April 6, 2005

Select Task Force Issues Extensive Report on Transfer Tax Reform

Holland & Knight Newsletter
Edward F. Koren

Nearly four years have passed since the enactment of the Economic Growth and Tax Relief Reconciliation Act of 2001 (EGTRRA), and the significant problems it created for estate planners and their clients. Recognizing these problems, the Real Property, Probate and Trust Law and Taxation Sections, of the American Bar Association, joined by the American Bankers Association, the American Institute of Certified Public Accountants, the American College of Tax Counsel and the American College of Trust and Estate Counsel, created a Task Force on Federal Wealth Transfer Taxes that was comprised of 32 highly experienced trust and estate attorneys, accountants, trust officers and professors. Its mission was to provide the Joint Committee on Taxation, the House Ways and Means Committee and the Senate Finance Committee with a detailed report examining various options that Congress might consider and noting potential issues and possible solutions that could arise under each scenario. I was privileged to be a member of the Task Force and would like to share a few highlights with you.

Part One of the report discusses the concerns and problems that arose because of the very long phaseout period for imposition of estate and generation-skipping transfer (GST) taxes in 2010, followed by their reinstatement in 2011. Under EGTRRA, the repeal of the estate and GST tax was not accompanied by a repeal of the gift tax, so the second part of the report deals with the issues arising because of this retention, which was ostensibly done in order to protect the income tax system. Perhaps the most complex portion of the report is found in Part Three, which deals with the various problems that arise under “modified carryover basis,” which is scheduled to be imposed upon the repeal of the estate and GST tax.

Finally, Part Four deals not with EGTRRA, but with the current transfer tax system. If Congress ultimately concludes that permanent repeal is not appropriate, this part of the report discusses various issues that arise under the current laws, and suggests alternatives that Congress may wish to consider to simplify the system and eliminate certain areas of tension and complexity that presently exist. If Congress concludes that those suggestions are not sufficient to modify the current system, then Appendix A evaluates various alternatives to our current system, as well as to the estate and GST tax repeal, and implementation of modified carryover basis. It examines an accessions tax (a tax on the beneficiary’s cumulative lifetime receipts of gifts), an income inclusion system (whereby gifts or inheritances would be considered taxable income) or a death realization system (otherwise known as a capital gains on death).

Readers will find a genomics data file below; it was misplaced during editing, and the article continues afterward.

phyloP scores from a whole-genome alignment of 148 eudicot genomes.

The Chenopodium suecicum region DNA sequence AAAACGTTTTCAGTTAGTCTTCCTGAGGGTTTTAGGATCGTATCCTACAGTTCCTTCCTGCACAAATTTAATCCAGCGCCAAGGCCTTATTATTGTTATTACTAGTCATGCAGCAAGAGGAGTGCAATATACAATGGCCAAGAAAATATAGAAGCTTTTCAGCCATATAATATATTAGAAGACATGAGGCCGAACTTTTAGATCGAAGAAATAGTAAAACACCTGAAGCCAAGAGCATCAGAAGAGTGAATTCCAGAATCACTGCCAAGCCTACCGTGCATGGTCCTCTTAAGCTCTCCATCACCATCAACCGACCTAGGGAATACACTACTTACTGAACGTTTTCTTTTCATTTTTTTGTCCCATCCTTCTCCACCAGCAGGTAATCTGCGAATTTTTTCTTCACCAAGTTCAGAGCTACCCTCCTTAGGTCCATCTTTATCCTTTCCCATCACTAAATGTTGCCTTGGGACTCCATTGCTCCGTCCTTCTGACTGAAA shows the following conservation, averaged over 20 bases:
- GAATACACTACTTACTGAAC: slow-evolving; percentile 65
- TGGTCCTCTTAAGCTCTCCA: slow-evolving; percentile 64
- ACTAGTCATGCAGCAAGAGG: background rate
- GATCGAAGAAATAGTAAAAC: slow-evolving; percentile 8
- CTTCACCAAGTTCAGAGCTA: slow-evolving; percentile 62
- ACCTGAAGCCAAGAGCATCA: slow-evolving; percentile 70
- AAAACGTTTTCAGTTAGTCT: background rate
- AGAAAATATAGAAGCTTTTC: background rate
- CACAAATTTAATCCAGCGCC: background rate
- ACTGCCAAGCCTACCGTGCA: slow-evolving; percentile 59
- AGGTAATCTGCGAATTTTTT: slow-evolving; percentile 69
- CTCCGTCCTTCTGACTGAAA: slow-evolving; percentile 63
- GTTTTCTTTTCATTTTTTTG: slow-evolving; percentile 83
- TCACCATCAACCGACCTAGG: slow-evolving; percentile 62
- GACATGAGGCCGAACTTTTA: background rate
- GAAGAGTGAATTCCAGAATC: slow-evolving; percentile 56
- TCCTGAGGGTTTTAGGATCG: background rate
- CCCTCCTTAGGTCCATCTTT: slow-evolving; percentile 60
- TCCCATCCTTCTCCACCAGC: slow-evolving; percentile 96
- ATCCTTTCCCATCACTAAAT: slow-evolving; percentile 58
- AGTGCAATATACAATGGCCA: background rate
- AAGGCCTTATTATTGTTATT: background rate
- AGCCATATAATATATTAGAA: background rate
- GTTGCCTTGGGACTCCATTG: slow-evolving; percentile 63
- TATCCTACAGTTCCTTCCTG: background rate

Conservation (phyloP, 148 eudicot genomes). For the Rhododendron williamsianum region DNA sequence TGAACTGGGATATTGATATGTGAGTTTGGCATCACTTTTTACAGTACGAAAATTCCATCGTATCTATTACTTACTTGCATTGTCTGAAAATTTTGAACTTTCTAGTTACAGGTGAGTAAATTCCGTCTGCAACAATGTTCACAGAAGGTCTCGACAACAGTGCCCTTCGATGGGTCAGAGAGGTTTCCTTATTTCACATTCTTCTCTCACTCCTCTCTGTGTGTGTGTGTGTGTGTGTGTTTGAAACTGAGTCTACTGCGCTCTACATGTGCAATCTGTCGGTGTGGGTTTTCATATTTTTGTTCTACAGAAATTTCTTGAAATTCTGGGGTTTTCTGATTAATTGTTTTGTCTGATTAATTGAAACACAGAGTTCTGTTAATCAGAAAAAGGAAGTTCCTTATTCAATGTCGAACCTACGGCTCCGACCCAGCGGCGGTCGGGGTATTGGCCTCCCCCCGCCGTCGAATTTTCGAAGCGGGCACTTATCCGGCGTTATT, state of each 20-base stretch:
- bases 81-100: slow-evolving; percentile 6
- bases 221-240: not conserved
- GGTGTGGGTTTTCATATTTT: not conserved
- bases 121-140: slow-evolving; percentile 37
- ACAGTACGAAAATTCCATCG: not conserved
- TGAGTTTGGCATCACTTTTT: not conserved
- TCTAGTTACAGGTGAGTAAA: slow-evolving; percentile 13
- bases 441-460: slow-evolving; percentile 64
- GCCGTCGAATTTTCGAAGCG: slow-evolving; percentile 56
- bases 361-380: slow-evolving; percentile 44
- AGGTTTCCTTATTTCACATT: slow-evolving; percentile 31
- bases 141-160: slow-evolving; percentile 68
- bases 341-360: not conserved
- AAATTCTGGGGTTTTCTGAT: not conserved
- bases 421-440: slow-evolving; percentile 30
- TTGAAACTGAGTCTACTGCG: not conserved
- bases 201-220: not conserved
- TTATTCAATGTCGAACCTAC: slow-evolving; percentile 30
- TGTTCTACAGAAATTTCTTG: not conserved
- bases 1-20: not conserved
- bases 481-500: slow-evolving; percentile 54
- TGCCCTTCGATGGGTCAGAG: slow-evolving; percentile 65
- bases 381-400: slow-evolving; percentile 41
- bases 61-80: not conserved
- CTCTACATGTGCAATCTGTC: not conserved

Obviously, it is impossible to highlight all of the major points of a report that exceeds 200 pages, but several issues will hopefully make their mark with the tax-writing committees in Congress. The first is that the extended phaseout of repeal has created havoc with taxpayers and their advisors and Congress should do what it can to shorten this area of uncertainty. If permanent repeal is achieved, the report also suggests that there must be other alternatives to a retention of the gift tax in order to preserve the income tax, for it makes no logical sense to retain the entire transfer tax system for a gift tax that will seldom be incurred, and its retention may also impede legitimate transfers of family businesses.

Among the more interesting aspects of the suggested revisions of the current system involve possible changes in what is required in order to make an annual exclusion gift and the possibility of simplifying estate planning by allowing for the portability of the unified credit between spouses. There also is an intriguing discussion about ways in which the entire structure of the system could be made easier, by doing away with the so-called “string provisions” of IRC §§ 2036 and 2038, and instituting an elective gift situation; under that approach, if a transfer were made during lifetime, the donor could decide whether it was to be a gift or not. If it were a gift, then the asset would be out of the donor’s estate, but if the election were not made, then the entire value of the property would be included in the estate at death.

Perhaps the most controversial aspect of the report is the section on valuation. It is not a surprise to anyone involved in estate planning that this is an area of significant conflict with the government, and the report discusses various alternatives by which issues of valuation could be minimized.

Of course, as with all aspects of the report, what makes theoretical sense to a group sitting around discussing what the law should be may lose out in the ultimate political battles that will occur, particularly when faced with the hard reality of trying to achieve a balanced budget. In any event, the report has been transmitted to the respective tax staffs well in advance of any proposed legislation, and it is hoped that the historic aspect of having so many professional organizations involved in a collaborative effort will at least cause the Committees to consider these issues before enacting whatever ultimately comes out of the tax proposals before the new Congress.

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